When thinking of creepy crawlies that send shivers down your spine, you probably imagine spiders. There are so many spider species, and some are scarier than others because of their size. But, how do they get so big? Speak to any spider control expert, and they will explain that arachnids have a hard exoskeleton.
If a spider does not have stretchy, malleable skin like mammals, how can it grow? The answer is molting — a process similar to amphibians and other anthropods that periodically “shed their skin.”
Defining Spider Molting
The exoskeleton of a spider is hard and not capable of stretching and evolving with its growth. For a spider to grow, it must break through the hard outer layer and shed its exoskeleton in a process known as molting.
Different species of spider molt at different times. For instance, araneomorphs continue molting until reaching sexual maturity, while even mature mygalomorphs shed once per year throughout their lives.
The molting process takes between 15 minutes and a full day, depending on the spider and its size. However, timing also varies from spider to spider.
The Importance of Spider Molting
If a spider did not molt, it could not grow and mature. The exoskeleton is inflexible. Therefore, if a spider does not or cannot molt, it cannot grow.
Additionally, the hard exoskeleton is essential for movement. The musculature of a spider is attached to the exoskeleton. However, for the spider to move, the exoskeleton must be hard.
While proper molting might leave the spider immobile for a bit, once the body rehardens, it can move again. Therefore, proper growth and function depend on the molting process. Additionally, the exoskeleton provides essential strength and protection.
How the Molting Process Works
While the actual molting of the old exoskeleton can take only a few minutes, growing the new one can take days or weeks. The inner layer of the exoskeleton is broken down, allowing the spider to absorb any existing nutrients.
The outer layer will remain intact, providing necessary protection until the new exoskeleton is ready. Inside, the spider is secreting a new exoskeleton that is soft and larger than the existing one.
Once the new exoskeleton is ready, the spider will break through the old one. It will pull itself free of its old “skin” and appear larger than it was.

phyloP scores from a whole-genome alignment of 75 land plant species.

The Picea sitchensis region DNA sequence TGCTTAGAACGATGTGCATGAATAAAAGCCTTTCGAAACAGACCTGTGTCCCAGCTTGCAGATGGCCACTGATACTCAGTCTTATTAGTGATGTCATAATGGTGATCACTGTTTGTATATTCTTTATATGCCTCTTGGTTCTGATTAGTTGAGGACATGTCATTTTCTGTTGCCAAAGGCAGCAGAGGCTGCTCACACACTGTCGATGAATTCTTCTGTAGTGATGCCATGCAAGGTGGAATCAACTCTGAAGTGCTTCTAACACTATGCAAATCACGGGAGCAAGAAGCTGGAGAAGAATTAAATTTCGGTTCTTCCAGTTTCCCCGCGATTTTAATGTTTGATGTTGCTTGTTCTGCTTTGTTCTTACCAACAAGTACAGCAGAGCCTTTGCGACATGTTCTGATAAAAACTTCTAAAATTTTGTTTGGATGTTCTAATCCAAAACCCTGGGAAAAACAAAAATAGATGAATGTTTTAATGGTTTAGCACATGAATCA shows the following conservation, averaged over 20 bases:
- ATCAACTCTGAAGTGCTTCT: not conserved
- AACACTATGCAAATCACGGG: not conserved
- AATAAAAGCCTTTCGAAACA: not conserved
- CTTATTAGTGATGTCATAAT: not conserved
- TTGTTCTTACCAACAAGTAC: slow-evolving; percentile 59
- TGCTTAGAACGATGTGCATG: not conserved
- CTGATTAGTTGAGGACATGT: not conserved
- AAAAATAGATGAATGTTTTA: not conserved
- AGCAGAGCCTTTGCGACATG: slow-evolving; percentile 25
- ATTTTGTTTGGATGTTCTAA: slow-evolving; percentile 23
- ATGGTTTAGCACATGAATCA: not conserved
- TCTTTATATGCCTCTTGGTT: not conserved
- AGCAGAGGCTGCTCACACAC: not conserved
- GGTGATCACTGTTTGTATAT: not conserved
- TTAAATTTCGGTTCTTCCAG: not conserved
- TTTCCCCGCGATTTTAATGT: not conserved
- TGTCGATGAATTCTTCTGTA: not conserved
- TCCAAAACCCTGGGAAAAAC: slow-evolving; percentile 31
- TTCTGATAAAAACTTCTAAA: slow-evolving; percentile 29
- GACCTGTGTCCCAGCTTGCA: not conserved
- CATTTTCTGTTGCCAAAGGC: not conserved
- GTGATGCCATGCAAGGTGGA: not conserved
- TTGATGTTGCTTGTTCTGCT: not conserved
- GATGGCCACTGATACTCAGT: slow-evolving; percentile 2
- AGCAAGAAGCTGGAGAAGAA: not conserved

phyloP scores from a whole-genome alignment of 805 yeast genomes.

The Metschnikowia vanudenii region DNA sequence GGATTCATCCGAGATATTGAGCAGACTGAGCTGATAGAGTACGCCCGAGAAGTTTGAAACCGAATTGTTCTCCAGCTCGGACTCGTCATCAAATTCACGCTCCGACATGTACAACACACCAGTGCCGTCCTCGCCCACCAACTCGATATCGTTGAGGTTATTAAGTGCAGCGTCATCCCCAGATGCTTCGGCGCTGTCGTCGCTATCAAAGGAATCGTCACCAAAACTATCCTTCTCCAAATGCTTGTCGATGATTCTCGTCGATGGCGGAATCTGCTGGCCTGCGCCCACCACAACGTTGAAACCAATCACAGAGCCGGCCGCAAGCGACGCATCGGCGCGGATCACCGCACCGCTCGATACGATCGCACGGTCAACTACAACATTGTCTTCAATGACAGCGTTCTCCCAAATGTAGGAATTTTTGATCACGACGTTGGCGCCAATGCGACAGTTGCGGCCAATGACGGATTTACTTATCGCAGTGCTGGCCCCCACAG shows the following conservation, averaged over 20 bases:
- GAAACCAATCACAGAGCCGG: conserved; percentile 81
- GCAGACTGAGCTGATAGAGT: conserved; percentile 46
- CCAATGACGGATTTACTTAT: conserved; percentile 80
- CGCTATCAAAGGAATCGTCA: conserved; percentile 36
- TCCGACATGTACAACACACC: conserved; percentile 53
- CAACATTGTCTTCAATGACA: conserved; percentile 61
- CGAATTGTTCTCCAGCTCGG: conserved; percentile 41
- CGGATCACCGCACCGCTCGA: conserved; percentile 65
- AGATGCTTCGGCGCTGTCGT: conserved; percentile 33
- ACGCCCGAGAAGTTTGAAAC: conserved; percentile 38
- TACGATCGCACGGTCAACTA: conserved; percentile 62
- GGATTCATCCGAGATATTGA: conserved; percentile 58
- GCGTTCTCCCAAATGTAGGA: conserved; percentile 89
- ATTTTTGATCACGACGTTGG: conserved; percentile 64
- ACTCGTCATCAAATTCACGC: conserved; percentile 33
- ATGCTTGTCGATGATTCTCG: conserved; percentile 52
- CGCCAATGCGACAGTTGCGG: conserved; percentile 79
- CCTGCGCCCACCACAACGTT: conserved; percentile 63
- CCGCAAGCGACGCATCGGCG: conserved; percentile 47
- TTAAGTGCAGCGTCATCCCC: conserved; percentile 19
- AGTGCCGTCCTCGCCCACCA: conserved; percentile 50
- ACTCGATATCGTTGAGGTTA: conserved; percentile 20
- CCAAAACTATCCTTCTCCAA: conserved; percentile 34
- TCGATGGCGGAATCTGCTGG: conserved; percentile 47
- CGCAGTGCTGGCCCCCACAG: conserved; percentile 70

The Danger of Molting
Despite the necessity of the molting process, it can be pretty dangerous for spiders. The molting phase presents a point when the spider is vulnerable to attack. In fact, roughly 85% of arthropod deaths occur during molting. Once the old exoskeleton is discarded, the spider must rely on the soft exoskeleton until it hardens.
Additionally, some spiders might struggle to break free of their old exoskeleton. For those that struggle, the result could be some form of suffocation or mutilation. Unfortunately, there is no avoiding the molting phases.
While the molting process is fascinating and spiders are beneficial, no homeowner wants their house overrun with arachnids. If you want to avoid infestations, there are several things you can do, including:
- Maintaining a clean and tidy house
- Sealing cracks and vulnerable entries
- Removing vegetation around the perimeter of the house
- Keeping outdoor lights off
There are other methods, like spraying pesticides, but those can be dangerous to children and pets. The best solution is to contact a professional pest control service.
Spiders are fascinating creatures, but having too many in or around your house can be a problem. If you are looking for four seasons pest control or help to resolve a spider problem, contact Truly Nolen. The company will send a licensed technician to assess your property and propose potential solutions.